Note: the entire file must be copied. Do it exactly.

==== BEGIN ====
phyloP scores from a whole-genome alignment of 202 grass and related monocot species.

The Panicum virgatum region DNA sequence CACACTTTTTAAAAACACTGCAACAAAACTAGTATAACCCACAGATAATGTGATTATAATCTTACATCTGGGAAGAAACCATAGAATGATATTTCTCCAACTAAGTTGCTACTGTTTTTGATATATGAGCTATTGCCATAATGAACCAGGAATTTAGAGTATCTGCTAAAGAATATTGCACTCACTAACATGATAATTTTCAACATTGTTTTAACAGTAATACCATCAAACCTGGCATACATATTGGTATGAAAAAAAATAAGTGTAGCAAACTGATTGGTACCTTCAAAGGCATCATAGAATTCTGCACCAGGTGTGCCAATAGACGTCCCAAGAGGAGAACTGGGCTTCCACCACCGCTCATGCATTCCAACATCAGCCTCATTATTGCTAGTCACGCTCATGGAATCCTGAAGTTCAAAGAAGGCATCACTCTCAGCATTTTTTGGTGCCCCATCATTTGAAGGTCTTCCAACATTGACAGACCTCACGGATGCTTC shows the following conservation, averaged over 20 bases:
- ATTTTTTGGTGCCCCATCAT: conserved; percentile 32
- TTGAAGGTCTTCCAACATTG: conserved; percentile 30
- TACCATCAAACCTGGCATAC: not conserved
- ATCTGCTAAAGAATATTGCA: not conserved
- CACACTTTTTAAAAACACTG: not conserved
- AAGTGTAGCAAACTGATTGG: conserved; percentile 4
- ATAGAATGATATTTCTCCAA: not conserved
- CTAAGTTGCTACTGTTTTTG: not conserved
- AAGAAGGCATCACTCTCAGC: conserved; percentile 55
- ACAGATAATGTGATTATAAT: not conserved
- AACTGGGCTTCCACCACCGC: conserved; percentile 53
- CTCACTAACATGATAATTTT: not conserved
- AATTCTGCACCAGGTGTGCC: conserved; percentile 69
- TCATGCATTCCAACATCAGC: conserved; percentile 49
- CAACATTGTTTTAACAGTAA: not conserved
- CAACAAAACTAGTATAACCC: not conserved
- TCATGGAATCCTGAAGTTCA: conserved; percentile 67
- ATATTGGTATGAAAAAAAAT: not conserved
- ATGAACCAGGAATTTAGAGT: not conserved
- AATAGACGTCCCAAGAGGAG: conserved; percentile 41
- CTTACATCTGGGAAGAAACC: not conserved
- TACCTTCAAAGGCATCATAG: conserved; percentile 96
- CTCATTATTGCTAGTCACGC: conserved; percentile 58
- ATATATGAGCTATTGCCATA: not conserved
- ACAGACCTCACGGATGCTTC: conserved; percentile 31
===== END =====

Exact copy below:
phyloP scores from a whole-genome alignment of 202 grass and related monocot species.

The Panicum virgatum region DNA sequence CACACTTTTTAAAAACACTGCAACAAAACTAGTATAACCCACAGATAATGTGATTATAATCTTACATCTGGGAAGAAACCATAGAATGATATTTCTCCAACTAAGTTGCTACTGTTTTTGATATATGAGCTATTGCCATAATGAACCAGGAATTTAGAGTATCTGCTAAAGAATATTGCACTCACTAACATGATAATTTTCAACATTGTTTTAACAGTAATACCATCAAACCTGGCATACATATTGGTATGAAAAAAAATAAGTGTAGCAAACTGATTGGTACCTTCAAAGGCATCATAGAATTCTGCACCAGGTGTGCCAATAGACGTCCCAAGAGGAGAACTGGGCTTCCACCACCGCTCATGCATTCCAACATCAGCCTCATTATTGCTAGTCACGCTCATGGAATCCTGAAGTTCAAAGAAGGCATCACTCTCAGCATTTTTTGGTGCCCCATCATTTGAAGGTCTTCCAACATTGACAGACCTCACGGATGCTTC shows the following conservation, averaged over 20 bases:
- ATTTTTTGGTGCCCCATCAT: conserved; percentile 32
- TTGAAGGTCTTCCAACATTG: conserved; percentile 30
- TACCATCAAACCTGGCATAC: not conserved
- ATCTGCTAAAGAATATTGCA: not conserved
- CACACTTTTTAAAAACACTG: not conserved
- AAGTGTAGCAAACTGATTGG: conserved; percentile 4
- ATAGAATGATATTTCTCCAA: not conserved
- CTAAGTTGCTACTGTTTTTG: not conserved
- AAGAAGGCATCACTCTCAGC: conserved; percentile 55
- ACAGATAATGTGATTATAAT: not conserved
- AACTGGGCTTCCACCACCGC: conserved; percentile 53
- CTCACTAACATGATAATTTT: not conserved
- AATTCTGCACCAGGTGTGCC: conserved; percentile 69
- TCATGCATTCCAACATCAGC: conserved; percentile 49
- CAACATTGTTTTAACAGTAA: not conserved
- CAACAAAACTAGTATAACCC: not conserved
- TCATGGAATCCTGAAGTTCA: conserved; percentile 67
- ATATTGGTATGAAAAAAAAT: not conserved
- ATGAACCAGGAATTTAGAGT: not conserved
- AATAGACGTCCCAAGAGGAG: conserved; percentile 41
- CTTACATCTGGGAAGAAACC: not conserved
- TACCTTCAAAGGCATCATAG: conserved; percentile 96
- CTCATTATTGCTAGTCACGC: conserved; percentile 58
- ATATATGAGCTATTGCCATA: not conserved
- ACAGACCTCACGGATGCTTC: conserved; percentile 31